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Biochemistry. 1991 Dec 3;30(48):11466-72.

Spectroscopic and rapid kinetic studies of reduction of cytochrome c554 by hydroxylamine oxidoreductase from Nitrosomonas europaea.

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  • 1Department of Genetics and Cell Biology, University of Minnesota, St. Paul 55108.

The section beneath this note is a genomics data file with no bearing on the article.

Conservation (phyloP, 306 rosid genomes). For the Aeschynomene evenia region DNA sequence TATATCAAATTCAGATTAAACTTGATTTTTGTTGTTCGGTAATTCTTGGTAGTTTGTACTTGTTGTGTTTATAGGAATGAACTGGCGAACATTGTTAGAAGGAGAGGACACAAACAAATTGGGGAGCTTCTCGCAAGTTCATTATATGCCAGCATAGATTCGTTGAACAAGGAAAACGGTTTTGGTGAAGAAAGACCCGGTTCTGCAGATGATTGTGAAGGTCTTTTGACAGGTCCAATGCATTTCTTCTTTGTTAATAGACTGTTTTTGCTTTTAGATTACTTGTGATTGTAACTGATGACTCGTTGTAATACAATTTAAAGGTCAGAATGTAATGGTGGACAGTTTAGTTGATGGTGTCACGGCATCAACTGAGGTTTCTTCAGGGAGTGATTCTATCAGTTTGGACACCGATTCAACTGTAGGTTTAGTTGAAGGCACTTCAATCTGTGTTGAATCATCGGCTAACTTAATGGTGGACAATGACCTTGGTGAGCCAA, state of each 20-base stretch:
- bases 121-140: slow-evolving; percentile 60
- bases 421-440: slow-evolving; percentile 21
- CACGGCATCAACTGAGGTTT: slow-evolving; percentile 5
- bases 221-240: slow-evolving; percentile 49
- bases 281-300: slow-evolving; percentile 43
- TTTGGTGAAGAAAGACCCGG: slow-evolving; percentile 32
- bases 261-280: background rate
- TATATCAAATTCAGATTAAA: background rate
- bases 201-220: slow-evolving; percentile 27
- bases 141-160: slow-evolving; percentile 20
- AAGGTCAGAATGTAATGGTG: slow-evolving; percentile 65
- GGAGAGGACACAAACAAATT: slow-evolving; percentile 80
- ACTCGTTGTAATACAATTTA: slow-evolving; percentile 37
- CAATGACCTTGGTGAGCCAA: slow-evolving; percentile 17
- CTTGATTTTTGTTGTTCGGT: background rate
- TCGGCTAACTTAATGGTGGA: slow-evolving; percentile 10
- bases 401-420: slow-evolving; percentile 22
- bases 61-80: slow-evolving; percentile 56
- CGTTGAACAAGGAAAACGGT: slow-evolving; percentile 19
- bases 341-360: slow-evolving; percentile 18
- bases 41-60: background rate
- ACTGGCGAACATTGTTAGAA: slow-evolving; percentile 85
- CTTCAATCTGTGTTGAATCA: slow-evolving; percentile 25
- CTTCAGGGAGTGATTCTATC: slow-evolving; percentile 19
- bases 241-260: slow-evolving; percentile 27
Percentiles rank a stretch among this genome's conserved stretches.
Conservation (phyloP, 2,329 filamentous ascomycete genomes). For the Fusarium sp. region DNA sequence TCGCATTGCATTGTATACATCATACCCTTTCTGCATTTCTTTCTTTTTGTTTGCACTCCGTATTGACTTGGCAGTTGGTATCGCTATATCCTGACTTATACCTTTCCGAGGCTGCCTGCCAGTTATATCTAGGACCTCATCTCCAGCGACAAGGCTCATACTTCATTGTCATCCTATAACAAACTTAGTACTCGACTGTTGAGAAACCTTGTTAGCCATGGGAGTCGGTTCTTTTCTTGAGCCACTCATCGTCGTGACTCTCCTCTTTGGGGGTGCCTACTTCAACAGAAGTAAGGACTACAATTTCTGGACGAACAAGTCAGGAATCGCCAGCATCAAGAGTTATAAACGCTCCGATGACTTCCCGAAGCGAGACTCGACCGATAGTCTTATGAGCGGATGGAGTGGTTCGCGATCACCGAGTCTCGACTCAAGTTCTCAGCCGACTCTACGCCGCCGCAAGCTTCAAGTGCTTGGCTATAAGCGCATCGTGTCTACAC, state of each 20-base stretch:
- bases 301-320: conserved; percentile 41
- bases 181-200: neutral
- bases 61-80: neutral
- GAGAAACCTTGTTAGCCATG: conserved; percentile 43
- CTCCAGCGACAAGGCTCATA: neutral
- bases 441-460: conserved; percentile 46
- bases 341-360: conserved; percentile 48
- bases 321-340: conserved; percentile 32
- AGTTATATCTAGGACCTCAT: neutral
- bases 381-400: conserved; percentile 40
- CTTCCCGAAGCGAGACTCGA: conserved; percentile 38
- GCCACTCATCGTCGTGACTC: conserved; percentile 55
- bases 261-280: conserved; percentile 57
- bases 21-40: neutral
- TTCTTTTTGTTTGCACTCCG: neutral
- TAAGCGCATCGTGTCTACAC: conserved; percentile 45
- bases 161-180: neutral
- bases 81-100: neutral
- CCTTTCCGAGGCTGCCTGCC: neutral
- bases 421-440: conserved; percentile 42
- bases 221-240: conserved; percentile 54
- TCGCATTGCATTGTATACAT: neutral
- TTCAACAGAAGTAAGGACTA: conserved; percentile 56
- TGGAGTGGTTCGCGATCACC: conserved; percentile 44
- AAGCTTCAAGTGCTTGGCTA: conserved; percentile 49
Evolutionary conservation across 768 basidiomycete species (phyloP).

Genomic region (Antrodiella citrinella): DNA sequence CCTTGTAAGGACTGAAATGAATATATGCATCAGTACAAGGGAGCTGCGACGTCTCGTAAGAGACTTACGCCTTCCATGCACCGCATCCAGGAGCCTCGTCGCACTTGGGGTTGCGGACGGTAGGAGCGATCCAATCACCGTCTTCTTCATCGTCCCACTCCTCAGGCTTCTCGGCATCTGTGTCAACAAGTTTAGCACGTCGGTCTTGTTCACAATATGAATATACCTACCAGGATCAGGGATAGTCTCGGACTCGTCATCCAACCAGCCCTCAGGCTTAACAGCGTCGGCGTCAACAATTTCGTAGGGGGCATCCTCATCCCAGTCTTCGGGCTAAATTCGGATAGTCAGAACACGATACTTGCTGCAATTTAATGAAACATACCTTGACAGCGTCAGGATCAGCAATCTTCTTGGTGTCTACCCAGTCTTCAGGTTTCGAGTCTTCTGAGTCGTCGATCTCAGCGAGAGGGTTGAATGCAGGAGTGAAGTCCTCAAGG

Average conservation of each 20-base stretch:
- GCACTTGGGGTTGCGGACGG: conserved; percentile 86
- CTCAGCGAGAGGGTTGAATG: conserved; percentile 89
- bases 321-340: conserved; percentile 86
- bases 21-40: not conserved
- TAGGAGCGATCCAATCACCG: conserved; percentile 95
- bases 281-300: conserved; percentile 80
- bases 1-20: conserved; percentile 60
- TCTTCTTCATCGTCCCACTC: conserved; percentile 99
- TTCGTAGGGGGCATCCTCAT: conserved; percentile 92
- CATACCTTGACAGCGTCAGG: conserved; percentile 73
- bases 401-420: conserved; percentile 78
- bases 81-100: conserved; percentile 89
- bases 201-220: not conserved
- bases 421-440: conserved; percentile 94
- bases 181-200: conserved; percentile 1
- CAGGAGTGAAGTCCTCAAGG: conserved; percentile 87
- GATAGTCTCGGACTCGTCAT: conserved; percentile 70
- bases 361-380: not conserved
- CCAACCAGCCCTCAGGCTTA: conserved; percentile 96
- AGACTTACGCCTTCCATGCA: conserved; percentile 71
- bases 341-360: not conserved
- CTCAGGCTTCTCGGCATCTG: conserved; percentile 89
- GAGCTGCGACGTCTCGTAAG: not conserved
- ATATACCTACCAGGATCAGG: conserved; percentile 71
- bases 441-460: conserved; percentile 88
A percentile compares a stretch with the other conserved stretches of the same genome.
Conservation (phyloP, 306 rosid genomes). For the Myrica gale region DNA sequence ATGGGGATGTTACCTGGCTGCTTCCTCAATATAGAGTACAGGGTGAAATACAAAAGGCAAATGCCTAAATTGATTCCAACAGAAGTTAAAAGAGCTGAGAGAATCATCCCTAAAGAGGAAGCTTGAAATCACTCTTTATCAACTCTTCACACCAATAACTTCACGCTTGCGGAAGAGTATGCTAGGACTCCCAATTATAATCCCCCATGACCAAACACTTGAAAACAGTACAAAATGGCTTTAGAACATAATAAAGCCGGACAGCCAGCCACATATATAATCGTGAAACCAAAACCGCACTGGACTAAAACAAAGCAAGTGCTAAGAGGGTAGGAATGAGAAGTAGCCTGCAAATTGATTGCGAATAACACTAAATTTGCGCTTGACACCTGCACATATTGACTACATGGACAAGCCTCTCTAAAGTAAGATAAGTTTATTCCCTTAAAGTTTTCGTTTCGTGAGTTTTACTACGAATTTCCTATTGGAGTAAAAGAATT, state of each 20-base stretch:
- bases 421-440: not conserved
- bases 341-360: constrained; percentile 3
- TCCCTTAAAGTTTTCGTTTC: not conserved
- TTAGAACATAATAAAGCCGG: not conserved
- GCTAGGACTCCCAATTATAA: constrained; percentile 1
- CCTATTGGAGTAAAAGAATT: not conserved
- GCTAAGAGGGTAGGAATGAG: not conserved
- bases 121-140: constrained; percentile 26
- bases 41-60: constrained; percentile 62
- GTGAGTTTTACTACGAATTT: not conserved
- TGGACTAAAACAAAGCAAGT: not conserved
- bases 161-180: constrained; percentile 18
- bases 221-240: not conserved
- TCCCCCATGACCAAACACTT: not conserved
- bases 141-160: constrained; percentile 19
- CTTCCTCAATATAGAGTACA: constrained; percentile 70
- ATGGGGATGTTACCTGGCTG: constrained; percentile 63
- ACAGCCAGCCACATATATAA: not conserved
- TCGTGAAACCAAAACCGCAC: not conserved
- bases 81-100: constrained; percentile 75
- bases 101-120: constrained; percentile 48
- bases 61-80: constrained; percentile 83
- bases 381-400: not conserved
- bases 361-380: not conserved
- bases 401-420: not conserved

During oxidation of hydroxylamine, hydroxylamine oxidoreductase (HAO) transfers two electrons to tetraheme cytochrome c554 at rates sufficient to account for physiological rates of oxidation of ammonia to nitrite in Nitrosomonas europaea. Spectroscopic changes indicate that the two electrons are taken up by a high-potential pair of hemes (E degrees' = +47 mV) (one apparently high spin and one low spin). During single-turnover experiments, in which the reduction of oxidized cytochrome c554 by NH2OH-reduced HAO is monitored, one electron is taken up by the high-spin heme at a rate too fast to monitor directly (greater than 100 s-1) but which is inferred either by a loss of amplitude (relative to that observed under multiple-turnover conditions) or is slowed down by increasing ionic strength (greater than or equal to 300 mM KCl). The second electron is taken up by the low-spin heme at a 10-30-fold slower rate. The latter kinetics appear multiphasic and may be complicated by a transient oxidation of HAO due to the rapid transfer of the first electron into the high-spin heme of cytochrome c554. Under multiple-turnover conditions, a "slower" rate of reduction is observed for the high-spin heme of cytochrome c554 with a maximum rate constant of approximately 30 s-1, a value also obtained for the reduction, by NH2OH, of the cytochrome c554 high-spin heme within an oxidized HAO/c554 complex. Under these conditions, the maximum rate of reduction of the low-spin heme was approximately 11.0 s-1. Both rates decreased as the concentration of cytochrome c554 was increased above the concentration of HAO.(ABSTRACT TRUNCATED AT 250 WORDS)

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